Many customer service strategies of healthcare managers fail to satisfy patient demands causing a lower quality of customer satisfaction [10]. Approximately 80% of top-level managers said organizational employees provide excellent customer service, but only 8% of their customers support the claim of having an excellent experience [11]. The general business problem was that the strategies implemented by hospital managers are inefficient to increase customer service leading to less customer satisfaction and revenue losses. The specific business problem was that some hospital managers lack strategies to improve customer service.

Purpose Statement

The purpose of this qualitative exploratory single case study was to explore the strategies used by hospital managers to improve customer service. The population for the study included five hospital managers from a Nevada hospital system who implement customer service strategies improving customer satisfaction. Identifying customer service strategies by hospital managers will provide other hospital managers with the knowledge to improve hospital performance. Strategies provide by hospital manager can help other managers implement new strategies or improve existing strategies for patient-focused customer service leading to improved overall customer experience in healthcare.

Research Question

The Central research question guiding this study was what strategies do hospital managers use to improve customer service? Data derived from semistructured interviews, documents of hospital policy and procedures, and HCAHPS qualitative data from the Hospital Compare website.

Assumptions, and Delimitations


Assumptions are common understandings not verified, yet considered true [12]. Several assumptions affected the exploratory case study. The first assumption was that five healthcare managers, willing to participate in the study were easy to find. The second assumption was that healthcare managers would provide in-depth information on strategies for customer service. The third assumption was the results of the study would contribute to the understanding of customer service by healthcare managers allowing healthcare managers the opportunity to make a difference in customer service. The fourth assumption in qualitative research studies is that interviews can provide data that is truthful and useful when exploring an issue [13]. The fifth assumption was the participants would provide information to make a difference in customer service in healthcare.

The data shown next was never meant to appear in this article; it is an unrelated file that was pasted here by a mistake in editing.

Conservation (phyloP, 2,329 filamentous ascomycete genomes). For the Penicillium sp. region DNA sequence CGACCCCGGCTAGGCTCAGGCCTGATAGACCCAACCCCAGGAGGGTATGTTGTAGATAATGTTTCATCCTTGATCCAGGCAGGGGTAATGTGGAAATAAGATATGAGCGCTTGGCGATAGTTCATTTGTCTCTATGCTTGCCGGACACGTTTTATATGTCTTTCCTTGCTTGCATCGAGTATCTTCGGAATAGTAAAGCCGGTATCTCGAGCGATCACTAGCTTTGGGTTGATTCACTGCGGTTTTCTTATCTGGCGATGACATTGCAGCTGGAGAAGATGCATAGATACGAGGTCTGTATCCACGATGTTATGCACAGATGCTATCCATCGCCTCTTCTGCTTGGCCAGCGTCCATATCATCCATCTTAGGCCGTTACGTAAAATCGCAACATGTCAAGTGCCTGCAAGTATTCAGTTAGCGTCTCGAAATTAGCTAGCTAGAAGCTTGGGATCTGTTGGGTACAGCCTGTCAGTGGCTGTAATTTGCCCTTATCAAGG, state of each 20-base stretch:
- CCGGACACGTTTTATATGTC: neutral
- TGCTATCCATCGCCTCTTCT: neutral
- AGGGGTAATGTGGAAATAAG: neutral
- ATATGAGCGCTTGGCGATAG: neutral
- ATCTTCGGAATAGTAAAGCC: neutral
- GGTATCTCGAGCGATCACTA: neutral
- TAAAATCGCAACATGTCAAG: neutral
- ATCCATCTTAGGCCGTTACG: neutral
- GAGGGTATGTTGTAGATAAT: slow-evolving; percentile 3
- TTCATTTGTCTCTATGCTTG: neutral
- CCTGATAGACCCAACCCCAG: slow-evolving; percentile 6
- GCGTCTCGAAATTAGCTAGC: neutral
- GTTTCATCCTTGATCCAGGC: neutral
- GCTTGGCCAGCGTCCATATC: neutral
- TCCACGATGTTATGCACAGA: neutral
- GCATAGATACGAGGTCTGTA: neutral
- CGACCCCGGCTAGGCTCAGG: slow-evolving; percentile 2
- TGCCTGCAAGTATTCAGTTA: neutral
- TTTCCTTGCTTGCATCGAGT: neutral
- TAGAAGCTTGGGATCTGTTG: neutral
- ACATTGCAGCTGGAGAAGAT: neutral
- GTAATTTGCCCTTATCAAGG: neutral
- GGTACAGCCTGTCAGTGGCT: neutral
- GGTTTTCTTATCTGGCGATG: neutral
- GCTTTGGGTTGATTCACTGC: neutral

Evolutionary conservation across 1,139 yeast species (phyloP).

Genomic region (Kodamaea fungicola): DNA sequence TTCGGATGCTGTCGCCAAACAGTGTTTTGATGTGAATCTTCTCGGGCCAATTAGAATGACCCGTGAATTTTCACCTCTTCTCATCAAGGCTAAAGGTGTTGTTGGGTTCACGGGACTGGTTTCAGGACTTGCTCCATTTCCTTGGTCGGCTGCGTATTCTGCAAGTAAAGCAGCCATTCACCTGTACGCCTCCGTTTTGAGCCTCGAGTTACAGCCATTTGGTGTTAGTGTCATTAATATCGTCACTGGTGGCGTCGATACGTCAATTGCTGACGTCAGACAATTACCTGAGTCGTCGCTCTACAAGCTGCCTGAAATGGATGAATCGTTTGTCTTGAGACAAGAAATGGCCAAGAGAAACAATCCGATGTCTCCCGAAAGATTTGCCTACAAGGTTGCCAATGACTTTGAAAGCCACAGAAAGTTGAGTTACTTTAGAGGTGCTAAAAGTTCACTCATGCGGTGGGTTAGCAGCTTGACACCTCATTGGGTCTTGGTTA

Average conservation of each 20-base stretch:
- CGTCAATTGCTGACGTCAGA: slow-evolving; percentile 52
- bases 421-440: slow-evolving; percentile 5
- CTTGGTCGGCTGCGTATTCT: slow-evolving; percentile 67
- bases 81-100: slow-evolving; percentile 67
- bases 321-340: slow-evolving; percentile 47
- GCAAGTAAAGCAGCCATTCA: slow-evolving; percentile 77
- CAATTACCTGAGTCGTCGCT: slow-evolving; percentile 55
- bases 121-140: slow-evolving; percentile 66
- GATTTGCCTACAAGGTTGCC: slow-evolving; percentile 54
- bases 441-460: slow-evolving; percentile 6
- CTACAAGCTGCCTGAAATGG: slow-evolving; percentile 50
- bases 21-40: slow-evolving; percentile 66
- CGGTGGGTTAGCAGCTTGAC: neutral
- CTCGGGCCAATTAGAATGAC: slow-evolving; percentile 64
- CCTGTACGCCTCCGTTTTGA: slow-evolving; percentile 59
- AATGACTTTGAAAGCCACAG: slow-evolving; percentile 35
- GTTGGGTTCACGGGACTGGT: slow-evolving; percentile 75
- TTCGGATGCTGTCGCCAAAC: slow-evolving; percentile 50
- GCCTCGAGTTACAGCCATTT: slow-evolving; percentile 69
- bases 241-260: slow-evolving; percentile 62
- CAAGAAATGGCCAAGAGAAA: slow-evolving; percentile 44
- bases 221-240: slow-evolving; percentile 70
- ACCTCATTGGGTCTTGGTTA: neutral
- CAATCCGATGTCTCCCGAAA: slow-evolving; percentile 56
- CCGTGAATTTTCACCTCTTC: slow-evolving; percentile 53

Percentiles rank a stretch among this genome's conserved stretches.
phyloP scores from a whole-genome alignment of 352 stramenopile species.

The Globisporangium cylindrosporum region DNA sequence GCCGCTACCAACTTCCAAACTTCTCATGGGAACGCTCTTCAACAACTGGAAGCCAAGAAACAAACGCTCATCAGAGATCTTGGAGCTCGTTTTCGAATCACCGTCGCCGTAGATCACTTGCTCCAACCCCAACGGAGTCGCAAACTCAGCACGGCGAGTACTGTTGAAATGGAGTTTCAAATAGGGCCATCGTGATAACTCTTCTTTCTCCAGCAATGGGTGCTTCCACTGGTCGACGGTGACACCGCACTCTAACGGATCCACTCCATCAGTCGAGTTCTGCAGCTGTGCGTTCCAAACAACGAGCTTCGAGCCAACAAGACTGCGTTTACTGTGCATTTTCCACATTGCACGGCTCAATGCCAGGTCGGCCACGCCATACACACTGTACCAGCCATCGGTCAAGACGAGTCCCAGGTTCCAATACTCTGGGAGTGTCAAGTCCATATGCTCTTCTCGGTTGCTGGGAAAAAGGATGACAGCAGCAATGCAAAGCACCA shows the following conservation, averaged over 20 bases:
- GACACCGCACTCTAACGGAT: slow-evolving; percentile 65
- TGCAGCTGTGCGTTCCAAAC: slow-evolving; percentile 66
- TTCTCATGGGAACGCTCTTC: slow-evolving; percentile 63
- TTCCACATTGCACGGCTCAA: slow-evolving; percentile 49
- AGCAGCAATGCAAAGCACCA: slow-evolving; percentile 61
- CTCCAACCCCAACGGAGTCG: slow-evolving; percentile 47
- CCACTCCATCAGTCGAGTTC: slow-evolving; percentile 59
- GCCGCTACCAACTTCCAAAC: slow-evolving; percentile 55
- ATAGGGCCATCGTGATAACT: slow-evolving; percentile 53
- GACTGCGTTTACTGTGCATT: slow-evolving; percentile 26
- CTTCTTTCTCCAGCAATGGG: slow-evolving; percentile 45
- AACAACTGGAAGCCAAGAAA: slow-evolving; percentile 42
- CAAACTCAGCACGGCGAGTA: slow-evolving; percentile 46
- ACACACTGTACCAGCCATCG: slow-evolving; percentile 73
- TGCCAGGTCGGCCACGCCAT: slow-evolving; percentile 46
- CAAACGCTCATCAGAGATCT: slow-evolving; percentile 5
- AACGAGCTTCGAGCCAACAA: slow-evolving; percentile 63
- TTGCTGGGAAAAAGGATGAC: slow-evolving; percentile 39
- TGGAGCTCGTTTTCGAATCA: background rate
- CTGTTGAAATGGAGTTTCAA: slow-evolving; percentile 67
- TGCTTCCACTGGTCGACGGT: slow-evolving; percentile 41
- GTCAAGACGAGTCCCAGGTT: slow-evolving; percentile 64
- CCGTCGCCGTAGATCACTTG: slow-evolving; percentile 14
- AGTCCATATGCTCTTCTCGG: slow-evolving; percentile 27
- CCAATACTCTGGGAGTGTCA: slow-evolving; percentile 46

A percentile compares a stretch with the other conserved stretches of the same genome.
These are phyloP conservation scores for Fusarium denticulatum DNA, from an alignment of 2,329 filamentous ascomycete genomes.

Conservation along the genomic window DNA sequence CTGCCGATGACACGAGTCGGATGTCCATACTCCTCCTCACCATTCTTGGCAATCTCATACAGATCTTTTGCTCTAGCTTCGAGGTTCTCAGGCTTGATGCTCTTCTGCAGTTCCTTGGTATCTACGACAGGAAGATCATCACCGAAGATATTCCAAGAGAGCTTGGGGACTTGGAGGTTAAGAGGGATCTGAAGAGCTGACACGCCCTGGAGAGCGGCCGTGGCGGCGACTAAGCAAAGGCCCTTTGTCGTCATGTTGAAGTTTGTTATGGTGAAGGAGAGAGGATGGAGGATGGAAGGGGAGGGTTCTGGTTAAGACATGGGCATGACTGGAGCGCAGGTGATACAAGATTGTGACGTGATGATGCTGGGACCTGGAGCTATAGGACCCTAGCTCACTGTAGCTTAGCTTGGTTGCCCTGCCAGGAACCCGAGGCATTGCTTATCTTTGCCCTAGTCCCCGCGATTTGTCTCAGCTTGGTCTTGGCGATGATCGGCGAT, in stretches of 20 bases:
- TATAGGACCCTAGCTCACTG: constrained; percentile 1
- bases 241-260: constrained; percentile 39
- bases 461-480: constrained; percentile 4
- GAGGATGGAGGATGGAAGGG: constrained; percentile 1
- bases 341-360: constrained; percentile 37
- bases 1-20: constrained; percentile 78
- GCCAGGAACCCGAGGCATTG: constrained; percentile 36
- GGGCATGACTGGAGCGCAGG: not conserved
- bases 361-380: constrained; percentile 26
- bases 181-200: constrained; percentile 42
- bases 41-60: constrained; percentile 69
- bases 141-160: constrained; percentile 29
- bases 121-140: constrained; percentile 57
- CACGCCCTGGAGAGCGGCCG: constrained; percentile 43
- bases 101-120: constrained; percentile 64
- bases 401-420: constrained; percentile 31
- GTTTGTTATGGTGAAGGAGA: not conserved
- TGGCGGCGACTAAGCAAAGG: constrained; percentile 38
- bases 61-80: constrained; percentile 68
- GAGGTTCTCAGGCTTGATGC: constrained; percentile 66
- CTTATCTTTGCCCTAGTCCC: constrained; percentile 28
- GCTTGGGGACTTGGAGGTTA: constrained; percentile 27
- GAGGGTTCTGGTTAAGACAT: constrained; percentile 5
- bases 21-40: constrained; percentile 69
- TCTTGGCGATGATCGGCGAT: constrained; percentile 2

Delimitations restrict the scope of the research study and define the boundaries; however, delimitations are in the researchers’ control [12]. The boundaries set for the study delimited to hospital managers who (a) work in a hospital, (b) live in Nevada, and (c) are decision makers for customer service strategies. The importance of reporting the strategies of customer service included several factors for example, motivation and encouragement of employees. Hospital managers delimited the study because hospital managers formulate the goals set forth for hospital staff to follow [7].

2. Significance of the Study

Contributions to Business Practice